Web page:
Finally, to demonstrate his or her competence to prospective employers, a person striving to be an IT auditor should obtain certifications including ISACA's Certified Information Systems Auditor and the Certified Information Systems Security Professional from the International Information Systems Security Certification Consortium. Gaining these certifications will provide the IT audit candidate with a strong systems infrastructure and audit foundation. Moreover, most IT audit positions require a person to have or gain at least one of them. In addition to these certifications, many university degree programs, such as Information Systems Management Computer Science, provide a good foundation for an IT audit career.
In addition to hard skills, the IT auditor must have a strong repertoire of soft skills that include translating "geek speak" to "business speak." People who want to be an IT auditor must understand that in many situations, the decision-makers who need to know how to deal with IT risks lack the technical savvy to understand the impact of those risks. One of the most important skills an IT auditor can have is the ability to convey IT issues in a manner that enables nontechnical business managers to grasp the severity of the situation and the recommendations to mitigate the risk. For example, if a company risked a breach of data, the IT auditor would need to quantify the impact that data breach would have on the business in terms of brand image, loss of customers, and regulatory fines. This way, the business executives could understand the overall risk and make an informed decision on the IT security measures the company would take. One way to become more adept at speaking clearly to business managers is to participate in local speaking clubs such as Toastmasters, which allow people to practice presenting to a wide audience.
Conversely, the IT auditor also must be able to speak about highly technical topics when interviewing system administrators, system architects, and other IT personnel. Developing relationships with the organization's IT personnel and building trust enables practitioners to get the information they need. Finally, having the ability to grasp concepts quickly and find the root cause of an issue is essential. Many IT audit soft skills only come with experience. If a person is in college, there are classes, internships, and volunteer opportunities to gain the necessary experience. For those who are employed already, prospective IT auditors can look into audit rotations, ask to assist on IT audit projects, or volunteer in the testing of U.S. Sarbanes-Oxley Act of 2002 technology controls or other compliance efforts.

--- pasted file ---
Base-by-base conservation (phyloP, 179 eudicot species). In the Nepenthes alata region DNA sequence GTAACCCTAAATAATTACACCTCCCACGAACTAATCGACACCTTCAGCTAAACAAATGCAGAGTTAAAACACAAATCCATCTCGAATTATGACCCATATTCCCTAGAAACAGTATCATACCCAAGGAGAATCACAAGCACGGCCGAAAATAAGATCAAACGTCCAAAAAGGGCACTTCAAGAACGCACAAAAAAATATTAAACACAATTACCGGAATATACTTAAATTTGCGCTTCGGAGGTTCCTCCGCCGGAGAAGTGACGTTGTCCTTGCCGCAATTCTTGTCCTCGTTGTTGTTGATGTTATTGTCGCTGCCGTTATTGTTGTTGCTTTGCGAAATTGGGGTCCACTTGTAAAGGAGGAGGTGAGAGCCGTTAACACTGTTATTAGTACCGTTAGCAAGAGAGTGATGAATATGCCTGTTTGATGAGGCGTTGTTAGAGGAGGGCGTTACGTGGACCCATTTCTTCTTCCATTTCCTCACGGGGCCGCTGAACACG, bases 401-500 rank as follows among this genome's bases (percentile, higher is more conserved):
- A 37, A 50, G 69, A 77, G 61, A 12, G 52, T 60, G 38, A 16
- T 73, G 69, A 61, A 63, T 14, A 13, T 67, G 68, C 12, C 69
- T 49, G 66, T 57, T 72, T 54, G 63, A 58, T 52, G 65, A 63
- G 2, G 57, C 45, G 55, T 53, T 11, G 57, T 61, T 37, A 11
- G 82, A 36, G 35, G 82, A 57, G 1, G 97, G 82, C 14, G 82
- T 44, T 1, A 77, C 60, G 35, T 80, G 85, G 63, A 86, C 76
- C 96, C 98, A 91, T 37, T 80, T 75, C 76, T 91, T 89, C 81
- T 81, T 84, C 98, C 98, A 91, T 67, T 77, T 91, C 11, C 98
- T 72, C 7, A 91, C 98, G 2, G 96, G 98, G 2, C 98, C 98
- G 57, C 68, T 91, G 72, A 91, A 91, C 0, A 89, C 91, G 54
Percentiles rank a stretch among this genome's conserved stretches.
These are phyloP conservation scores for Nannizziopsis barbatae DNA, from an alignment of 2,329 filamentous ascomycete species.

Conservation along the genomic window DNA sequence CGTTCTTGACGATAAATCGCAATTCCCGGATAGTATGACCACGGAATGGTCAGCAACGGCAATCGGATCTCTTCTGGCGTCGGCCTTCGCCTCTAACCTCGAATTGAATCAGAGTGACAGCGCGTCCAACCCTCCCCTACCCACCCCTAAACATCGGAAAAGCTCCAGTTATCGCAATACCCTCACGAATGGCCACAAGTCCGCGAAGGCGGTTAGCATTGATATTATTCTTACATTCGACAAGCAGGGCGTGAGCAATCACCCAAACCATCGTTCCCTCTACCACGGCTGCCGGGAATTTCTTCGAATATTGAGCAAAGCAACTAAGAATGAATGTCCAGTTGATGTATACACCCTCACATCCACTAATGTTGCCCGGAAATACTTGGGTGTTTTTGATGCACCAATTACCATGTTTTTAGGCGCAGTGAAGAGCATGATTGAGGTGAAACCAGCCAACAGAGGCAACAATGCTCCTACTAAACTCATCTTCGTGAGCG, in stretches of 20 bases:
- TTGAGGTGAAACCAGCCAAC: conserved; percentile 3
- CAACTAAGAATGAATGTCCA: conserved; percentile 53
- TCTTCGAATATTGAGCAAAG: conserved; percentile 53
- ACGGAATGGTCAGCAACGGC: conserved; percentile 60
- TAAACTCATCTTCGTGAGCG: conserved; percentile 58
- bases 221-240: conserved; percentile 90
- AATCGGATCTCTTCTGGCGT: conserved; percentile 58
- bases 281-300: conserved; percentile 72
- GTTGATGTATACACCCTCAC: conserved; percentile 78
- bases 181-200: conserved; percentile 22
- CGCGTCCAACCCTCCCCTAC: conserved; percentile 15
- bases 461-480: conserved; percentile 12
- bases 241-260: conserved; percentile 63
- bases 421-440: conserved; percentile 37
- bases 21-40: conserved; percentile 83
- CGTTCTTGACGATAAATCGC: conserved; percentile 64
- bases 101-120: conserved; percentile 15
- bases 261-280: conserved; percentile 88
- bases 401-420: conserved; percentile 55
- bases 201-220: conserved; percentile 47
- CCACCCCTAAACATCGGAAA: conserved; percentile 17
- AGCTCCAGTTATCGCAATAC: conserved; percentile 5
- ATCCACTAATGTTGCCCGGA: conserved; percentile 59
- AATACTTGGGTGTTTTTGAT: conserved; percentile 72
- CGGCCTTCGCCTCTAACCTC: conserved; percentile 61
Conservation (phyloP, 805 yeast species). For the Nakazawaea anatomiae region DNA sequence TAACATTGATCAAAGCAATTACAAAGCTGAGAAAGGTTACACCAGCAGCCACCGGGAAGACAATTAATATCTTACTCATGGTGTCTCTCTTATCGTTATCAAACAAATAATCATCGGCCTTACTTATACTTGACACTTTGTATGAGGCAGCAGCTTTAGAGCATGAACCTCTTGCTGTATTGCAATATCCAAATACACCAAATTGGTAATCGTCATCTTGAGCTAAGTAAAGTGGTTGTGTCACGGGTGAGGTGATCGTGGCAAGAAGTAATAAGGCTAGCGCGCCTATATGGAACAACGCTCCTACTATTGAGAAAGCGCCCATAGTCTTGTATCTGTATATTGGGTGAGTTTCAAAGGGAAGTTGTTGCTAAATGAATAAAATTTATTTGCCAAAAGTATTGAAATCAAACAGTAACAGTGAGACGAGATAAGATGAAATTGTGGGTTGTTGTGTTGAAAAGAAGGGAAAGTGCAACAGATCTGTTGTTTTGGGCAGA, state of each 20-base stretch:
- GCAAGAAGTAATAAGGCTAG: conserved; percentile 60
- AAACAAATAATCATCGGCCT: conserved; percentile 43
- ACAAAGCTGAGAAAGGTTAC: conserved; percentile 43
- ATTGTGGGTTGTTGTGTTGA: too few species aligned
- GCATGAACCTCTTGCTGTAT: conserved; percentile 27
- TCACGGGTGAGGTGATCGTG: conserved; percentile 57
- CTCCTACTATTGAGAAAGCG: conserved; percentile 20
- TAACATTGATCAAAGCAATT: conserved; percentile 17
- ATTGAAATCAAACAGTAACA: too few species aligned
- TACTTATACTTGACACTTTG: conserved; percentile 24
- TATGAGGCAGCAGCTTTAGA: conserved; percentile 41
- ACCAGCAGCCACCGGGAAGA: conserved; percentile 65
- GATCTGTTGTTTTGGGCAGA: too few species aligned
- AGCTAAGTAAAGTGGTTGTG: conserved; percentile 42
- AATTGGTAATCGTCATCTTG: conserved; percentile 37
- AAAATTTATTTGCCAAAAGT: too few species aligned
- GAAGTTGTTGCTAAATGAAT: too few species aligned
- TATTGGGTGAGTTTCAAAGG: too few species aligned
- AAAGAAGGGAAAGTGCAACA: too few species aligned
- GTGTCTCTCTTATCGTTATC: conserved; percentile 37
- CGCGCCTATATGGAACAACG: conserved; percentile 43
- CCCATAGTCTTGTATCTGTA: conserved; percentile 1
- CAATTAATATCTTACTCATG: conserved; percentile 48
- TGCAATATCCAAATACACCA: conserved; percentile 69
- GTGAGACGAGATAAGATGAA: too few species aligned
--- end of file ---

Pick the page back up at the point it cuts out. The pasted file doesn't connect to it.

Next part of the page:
Finding an IT Audit Opportunity
To find IT audit internships or job opportunities, it is essential to network with others in the profession. Joining local chapters of The IIA or technology associations is a good starting point, as is making contacts through IT professors and business mentors.
The good news for those who make the effort is that demand for IT audit professionals is rapidly increasing. According to CNN Money, accounting and IT audit are some of the fastest-growing professions, with 22 percent to 30 percent growth estimated for 2008-2018. Organizations are looking for IT audit professionals to assess and recommend ways to mitigate the impacts of today's technology risks. Demonstrating the desire to learn and stretch their capabilities is the best way for individuals to work into an IT audit career.